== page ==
I wrote a book, and it was published last year about this time.
During the editing process I found out that my use of the Said or Asked Tagging Rule didn’t cut it for two reasons.
One: Following the rule made me lazy. I found that I avoided talking head syndrome by using descriptors ONLY when the conversation went on for more than a couple of sentences. Therefore, I missed opportunities of digging deeper.
Two: When following the said/asked tagging rule, I didn’t consider the overused word rule. And I was forced to address the problem when my editor got her hands on the manuscript. I could have avoided cleaning up the mess if I only thought about it.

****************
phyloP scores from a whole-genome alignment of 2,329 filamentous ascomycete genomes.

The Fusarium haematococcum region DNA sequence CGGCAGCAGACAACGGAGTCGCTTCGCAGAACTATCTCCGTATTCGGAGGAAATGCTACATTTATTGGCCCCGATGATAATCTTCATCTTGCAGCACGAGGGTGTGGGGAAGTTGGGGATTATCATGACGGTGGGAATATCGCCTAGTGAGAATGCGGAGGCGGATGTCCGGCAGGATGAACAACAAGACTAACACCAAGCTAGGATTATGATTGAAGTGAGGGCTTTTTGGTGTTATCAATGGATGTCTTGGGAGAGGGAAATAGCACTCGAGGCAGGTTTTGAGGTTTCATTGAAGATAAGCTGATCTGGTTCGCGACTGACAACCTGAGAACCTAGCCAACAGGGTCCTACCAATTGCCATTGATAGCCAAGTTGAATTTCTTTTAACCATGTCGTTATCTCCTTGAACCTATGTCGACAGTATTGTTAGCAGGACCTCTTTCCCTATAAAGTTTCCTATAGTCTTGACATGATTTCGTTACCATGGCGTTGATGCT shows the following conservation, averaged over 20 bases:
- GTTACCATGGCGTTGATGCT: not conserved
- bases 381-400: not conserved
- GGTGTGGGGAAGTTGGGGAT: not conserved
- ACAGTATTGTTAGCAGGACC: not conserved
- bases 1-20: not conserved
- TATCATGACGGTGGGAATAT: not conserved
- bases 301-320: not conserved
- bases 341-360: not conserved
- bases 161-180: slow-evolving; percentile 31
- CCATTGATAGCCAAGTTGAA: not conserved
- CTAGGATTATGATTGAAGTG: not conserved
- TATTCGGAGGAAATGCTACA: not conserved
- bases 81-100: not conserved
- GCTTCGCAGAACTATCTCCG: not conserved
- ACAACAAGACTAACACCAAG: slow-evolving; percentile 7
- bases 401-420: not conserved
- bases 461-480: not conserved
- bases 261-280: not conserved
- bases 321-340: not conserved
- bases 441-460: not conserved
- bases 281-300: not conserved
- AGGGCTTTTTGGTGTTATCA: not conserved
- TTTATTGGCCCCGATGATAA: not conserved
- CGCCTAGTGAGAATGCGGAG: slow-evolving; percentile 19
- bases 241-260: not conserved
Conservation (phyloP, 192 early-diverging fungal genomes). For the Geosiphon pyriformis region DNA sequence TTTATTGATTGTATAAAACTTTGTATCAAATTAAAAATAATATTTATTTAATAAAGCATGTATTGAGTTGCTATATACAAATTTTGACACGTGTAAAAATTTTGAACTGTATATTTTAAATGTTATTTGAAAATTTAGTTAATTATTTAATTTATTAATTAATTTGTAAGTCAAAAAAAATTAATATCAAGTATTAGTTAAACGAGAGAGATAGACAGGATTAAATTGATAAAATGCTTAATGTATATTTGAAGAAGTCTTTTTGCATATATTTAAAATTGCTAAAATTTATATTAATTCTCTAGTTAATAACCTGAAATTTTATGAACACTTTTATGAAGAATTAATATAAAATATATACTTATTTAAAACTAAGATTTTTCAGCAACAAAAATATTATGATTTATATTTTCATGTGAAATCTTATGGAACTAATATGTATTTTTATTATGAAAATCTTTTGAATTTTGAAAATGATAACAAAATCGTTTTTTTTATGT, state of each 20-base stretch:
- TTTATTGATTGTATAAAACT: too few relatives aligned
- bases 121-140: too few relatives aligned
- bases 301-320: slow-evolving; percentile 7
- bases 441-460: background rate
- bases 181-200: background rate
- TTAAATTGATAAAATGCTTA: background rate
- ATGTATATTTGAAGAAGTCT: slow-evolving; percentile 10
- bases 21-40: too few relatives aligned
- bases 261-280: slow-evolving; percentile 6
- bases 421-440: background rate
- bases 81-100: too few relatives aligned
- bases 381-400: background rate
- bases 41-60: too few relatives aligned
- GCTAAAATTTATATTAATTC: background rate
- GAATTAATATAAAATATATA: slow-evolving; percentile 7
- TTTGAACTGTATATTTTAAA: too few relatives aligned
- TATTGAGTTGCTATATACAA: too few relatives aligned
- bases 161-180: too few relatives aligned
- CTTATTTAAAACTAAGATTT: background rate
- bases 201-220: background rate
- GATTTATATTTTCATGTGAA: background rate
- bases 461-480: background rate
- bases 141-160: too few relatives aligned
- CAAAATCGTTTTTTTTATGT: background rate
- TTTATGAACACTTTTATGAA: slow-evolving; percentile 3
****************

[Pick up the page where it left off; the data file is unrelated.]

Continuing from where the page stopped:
As you know, the convention is to only use said or asked when tagging dialogue. It’s also okay to tag every third line when there are two speakers. Another alternative is to use stage direction or an emotional descriptor to show who the speaker is.
I learned this lesson well when I faced correcting my manuscript. A lesson I will not soon forget.
I’m sharing this because once I completed this particular revision, my work didn’t feel the same. I wanted my beta readers to take another look and help set things right again. Somehow the work reverted to unpolished. Not much of a problem with an editor to help—but still.
Honestly, I’m glad I’m aware of the rule. I just wish I had given it the thought it deserved before I implemented it so sloppily. Anything like this happen to you? Or as a beta reader, have you come across another rule that is not as straight forward as it seems? Please share. Once is enough for me.